Peracid generation from carbonic acid precursors was determined by ice titration of the peracid in the presence of sodium percarbonate or perborates. Aliquots of the solution were removed at specified time intervals and were added to flasks containing ice and glacial acetic acid. The flasks were deoxygenated before and during the titration by bubbling nitrogen through the solutions. Sodium iodide was added to the flasks, and the aliquots were titrated at -5 to -10° C. with 0.005M sodium thiosulfate to a starch endpoint.

              TABLE I______________________________________DCC Peracid Titration ResultsDirect Delivery   EPPI DeliveryTime (min.)    % Peracid Yield                 Time (min.)                           % Peracid Yield______________________________________0.50     8.5          0.75      55.01.50     6.9          1.75      53.02.50     4.8          2.75      49.03.50     3.6          3.75      43.04.50     3.2          8.00      31.05.50     2.4          15.00     18.07.00     1.6______________________________________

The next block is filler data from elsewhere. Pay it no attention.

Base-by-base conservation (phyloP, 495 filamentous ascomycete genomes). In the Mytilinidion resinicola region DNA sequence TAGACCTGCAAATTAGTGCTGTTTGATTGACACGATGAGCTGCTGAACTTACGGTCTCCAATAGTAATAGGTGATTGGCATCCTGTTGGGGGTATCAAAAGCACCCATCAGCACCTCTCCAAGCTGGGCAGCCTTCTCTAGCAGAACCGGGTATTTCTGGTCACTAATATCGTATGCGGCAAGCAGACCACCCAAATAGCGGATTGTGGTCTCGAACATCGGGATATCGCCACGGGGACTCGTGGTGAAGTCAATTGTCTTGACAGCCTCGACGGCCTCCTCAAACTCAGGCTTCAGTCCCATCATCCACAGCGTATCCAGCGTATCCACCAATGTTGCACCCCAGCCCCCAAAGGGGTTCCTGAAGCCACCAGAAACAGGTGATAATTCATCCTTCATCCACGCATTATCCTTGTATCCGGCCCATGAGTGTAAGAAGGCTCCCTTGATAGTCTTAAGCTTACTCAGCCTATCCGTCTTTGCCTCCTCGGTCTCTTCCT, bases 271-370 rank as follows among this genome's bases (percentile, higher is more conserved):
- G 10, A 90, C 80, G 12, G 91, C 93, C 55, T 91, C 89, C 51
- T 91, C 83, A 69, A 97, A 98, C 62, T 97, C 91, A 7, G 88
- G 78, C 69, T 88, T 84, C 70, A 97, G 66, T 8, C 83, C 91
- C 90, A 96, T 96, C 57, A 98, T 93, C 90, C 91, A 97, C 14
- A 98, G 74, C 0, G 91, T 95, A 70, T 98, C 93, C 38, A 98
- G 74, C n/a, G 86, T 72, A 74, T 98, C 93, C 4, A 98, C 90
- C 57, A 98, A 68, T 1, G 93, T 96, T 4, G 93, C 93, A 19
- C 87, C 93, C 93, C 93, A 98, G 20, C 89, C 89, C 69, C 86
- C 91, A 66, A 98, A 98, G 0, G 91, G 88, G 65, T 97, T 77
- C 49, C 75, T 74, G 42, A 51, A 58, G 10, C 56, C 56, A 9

As the results in Table I indicate, a 5-fold increase in peracid generation was seen with the EPPI system using Concentrated all® and percarbonate.

Peracid titrations yielded 55% peracid after 45 seconds with remaining at the end of the wash (15 minutes). These results indicate that preconcentration of the precursor with a peroxygen compound significantly improved perhydrolysis of the DCC.

EXAMPLE 3

A number of variables were investigated to obtain the maximum perhydrolysis with the system described in Example 2. Studies were performed in Concentrated all® with 4.2 ml of water added to the "swollen encapsulate". Upon decreasing the amount of added water, i.e. concentrating the sample even more, an increase in bleaching was noted. The optimum added amount of water to the "swollen encapsulate" was found to be 2.5 ml. This gave the best bleaching results, while still allowing enough water to dissolve precursor and percarbonate thereby obtaining effective mixing and transfer to the wash.